Gina Haspel, President Trump’s pick for C.I.A. director, faced the Senate Intelligence Committee for the first time on Wednesday as her confirmation hearings began. Lawmakers addressed her with an unusual line of questioning: What is your moral character?
On today’s episode:
• Matthew Rosenberg joins us from Washington, where he covers intelligence and national security for The New York Times.
We’ve recently seen the head of the F.B.I. be ousted because he ostensibly wouldn’t take a loyalty oath and refused to close an investigation. Could this happen again? Could it be far worse?
They stopped far too short here in opening up questions of harkening back to the Third Reich and Hitler and his government commanding people to commit genocide. We all know there’s a line one can’t cross and use the defense that “I was commanded to by the authorities.”
So the real question is: will Haspel stand up to Trump to prevent moral atrocities which Trump may want to inflict, whether this may extend to areas like torture or, perhaps, far worse?
With Alivia Clark, David Kaye, Thomas Kopache, John Oliver.
'Iran Deal' is the worst deal of all time in Donald Trump's Eyes. But John Oliver Explains Why It Is Better Than No Deal. Because this deal strictly forbade Iran to develop any sort of nuclear weapons. And all of their declared nuclear sites have close monitoring, as well as any suspected site could be monitored within 24 days of the request. The sad part is, top advisers of Trump administration are also against the deal. That is why John prepared a new ad with catheter cowboy to explain the matter to Trump and scheduled it on his favorite Sean Hannity's show.
This would be funny if it weren’t so painfully true. The idea of placing ads on Hannity is pretty intriguing though.
Since joining President Trump’s legal team, Rudolph W. Giuliani has repeatedly made attention-grabbing TV appearances in which he has antagonized Robert S. Mueller III, the special counsel overseeing the Russia investigation. The strategy is reminiscent of one that Mr. Giuliani has used before — 30 years ago, as a prosecutor in New York City taking on the Mafia.
On today’s episode:
• Michael Winerip, who covered Mr. Giuliani’s rise as a Manhattan prosecutor in the 1980s for The New York Times.
• Mr. Giuliani’s revelation that President Trump reimbursed his personal lawyer for a $130,000 payment to Stephanie Clifford, the pornographic film actress known as Stormy Daniels, may expose the president to new legal and political troubles.
• In an interview on Sunday, Mr. Giuliani suggested it was possible that other women had received hush money on behalf of Mr. Trump and that the president might invoke the Fifth Amendment to avoid testifying in the Russia investigation.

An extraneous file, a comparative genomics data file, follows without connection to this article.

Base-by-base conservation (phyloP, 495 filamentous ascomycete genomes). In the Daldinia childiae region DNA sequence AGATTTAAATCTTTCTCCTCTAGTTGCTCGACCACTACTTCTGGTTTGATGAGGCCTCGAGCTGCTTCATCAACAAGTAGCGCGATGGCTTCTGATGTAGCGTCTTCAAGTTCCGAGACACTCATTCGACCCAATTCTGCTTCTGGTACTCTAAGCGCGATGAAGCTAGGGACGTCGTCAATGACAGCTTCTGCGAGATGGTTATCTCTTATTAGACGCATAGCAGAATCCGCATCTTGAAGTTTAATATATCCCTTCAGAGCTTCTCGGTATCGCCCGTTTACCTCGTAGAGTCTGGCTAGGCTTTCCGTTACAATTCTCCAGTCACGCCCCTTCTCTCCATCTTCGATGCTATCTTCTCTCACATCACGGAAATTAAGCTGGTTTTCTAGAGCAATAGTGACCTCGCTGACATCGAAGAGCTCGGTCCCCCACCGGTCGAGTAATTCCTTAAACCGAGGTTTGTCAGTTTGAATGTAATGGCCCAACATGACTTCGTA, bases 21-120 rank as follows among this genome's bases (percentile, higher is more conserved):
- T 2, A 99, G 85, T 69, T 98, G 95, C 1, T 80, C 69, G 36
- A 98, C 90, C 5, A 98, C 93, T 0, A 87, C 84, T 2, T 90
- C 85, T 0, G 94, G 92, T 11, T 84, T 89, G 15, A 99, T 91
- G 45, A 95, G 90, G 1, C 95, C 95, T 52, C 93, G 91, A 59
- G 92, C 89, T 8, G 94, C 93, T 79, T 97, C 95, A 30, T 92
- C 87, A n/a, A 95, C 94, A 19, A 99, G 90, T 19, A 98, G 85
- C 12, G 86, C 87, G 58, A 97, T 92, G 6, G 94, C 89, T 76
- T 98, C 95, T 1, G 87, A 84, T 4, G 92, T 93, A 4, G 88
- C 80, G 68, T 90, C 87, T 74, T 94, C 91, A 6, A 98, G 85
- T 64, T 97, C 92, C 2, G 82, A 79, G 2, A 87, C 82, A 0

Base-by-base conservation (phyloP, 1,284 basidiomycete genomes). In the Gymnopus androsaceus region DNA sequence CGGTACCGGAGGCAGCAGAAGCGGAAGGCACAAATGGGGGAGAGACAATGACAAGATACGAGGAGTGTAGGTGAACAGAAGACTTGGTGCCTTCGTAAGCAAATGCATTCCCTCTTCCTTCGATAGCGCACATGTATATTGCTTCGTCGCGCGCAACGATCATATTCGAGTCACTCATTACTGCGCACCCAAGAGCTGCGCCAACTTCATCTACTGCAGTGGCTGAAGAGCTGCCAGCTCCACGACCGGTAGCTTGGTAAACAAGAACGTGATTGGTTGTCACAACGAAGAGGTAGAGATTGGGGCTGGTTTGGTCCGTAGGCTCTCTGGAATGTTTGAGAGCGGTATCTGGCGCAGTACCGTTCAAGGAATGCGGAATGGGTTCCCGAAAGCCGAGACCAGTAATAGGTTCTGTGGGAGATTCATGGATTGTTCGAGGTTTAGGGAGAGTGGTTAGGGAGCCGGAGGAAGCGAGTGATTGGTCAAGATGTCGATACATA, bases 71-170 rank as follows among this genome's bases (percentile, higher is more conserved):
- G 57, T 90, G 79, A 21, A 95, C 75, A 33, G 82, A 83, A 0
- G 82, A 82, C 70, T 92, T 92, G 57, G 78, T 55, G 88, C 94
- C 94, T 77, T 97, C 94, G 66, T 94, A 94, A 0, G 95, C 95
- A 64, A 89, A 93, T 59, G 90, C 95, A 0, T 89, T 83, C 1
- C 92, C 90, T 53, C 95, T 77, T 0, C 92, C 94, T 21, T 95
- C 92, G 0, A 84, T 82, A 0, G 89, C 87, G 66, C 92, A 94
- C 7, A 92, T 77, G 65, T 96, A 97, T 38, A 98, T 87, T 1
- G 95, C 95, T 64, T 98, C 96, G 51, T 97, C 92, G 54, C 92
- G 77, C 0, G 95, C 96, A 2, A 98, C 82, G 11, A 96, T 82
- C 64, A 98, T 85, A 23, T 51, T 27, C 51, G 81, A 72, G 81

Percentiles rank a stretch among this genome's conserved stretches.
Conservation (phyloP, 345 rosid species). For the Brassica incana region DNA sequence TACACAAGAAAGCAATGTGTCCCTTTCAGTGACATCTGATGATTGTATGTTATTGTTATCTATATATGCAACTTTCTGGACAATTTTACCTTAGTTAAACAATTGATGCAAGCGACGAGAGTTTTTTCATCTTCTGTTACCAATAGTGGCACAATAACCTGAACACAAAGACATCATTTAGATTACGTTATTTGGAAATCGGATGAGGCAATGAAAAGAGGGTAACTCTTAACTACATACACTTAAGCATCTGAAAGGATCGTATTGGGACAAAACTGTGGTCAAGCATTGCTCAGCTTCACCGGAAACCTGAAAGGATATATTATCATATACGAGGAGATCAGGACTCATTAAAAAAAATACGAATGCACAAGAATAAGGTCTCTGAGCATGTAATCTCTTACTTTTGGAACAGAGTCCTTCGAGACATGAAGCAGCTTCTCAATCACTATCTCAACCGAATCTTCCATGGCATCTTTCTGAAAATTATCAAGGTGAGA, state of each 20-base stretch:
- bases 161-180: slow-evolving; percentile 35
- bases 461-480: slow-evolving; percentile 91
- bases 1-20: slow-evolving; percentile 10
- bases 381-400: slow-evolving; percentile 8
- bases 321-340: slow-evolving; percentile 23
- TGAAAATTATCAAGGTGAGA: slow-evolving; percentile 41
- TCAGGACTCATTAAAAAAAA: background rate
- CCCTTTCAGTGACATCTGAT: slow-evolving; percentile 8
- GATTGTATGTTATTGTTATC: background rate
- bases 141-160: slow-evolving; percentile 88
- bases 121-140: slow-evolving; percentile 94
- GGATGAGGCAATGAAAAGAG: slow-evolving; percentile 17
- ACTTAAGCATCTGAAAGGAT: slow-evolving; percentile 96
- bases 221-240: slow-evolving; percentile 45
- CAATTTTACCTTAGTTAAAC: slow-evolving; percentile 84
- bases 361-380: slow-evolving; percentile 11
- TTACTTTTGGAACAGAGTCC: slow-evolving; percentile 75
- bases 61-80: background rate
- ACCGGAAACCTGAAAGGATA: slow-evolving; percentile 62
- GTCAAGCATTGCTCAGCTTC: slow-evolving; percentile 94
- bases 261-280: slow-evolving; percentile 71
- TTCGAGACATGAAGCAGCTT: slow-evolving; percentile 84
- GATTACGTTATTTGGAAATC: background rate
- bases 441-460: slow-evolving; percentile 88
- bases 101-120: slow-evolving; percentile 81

So the implication here is not so much that Trump is bringing in someone who has been a champion for him, but that he’s brought in someone with experience prosecuting massive corruption and criminal enterprise similar to the mafia.
The New York Times has obtained the list of questions that Robert S. Mueller III, the special counsel looking into Russia’s election interference, wants to ask President Trump. The wide-ranging queries offer a rare view into an investigation that has been shrouded in secrecy.
• The Times reports that Mr. Mueller’s team shared with the president’s lawyers a list of at least four dozen questions, the majority of which focus on possible obstruction of justice in the Russia investigation.
If his attorneys couldn’t have guessed all of these questions by themselves, they should be fired. The real secret is to know the hidden questions to things they’re aware of, but no one knows they’re privy to.
After being blocked for months by lower courts, President Trump’s executive orders that restricted travel from several predominantly Muslim nations have finally reached the Supreme Court. The justices seem focused on one question: Should the president’s authority have anything to do with his personal beliefs?
On today’s episode:
• Adam Liptak, who covers the Supreme Court for The New York Times.
Donald Trump, with his feral cunning, knew. The oleaginous Mike Pence, with his talent for toadyism and appetite for obsequiousness, could, Trump knew, become America’s most repulsive public figure. And Pence, who has reached this pinnacle by dethroning his benefactor, is augmenting the public stock of useful knowledge. Because his is the authentic voice of today’s lickspittle Republican Party, he clarifies this year’s elections: Vote Republican to ratify groveling as governing.
George Will writes a searing and blistering take down of Vice President Mike Pence–not that there are nice things to be said about Trump.
If you were in Las Vegas and could win $1 million by placing a simple prop bet on whether Trump enjoyed some pee play with Russian hookers in Moscow in 2013, would you bet yes or no? You know where you’d put your money. Even Mitch McConnell would take that bet.
If Trump is laundering money, and he probably is, the Russians know about it. So do Michael Cohen’s gangster friends.
I read the story about Trump’s empire the other day and remarked about how screwwy the situation seemed and wondered where the investigation into his businesses and taxes was and why we hadn’t heard much about it. Well it seems to be coming out in more force.
In this article, Chait indicates what is only incredibly obliquely implied in that Washington Post article: Trump is likely laundering money for Russian concerns for he can’t honestly have the native cash flow from honest dealings to be spending the way he has. This is a much more stark take on this recent financial reporting.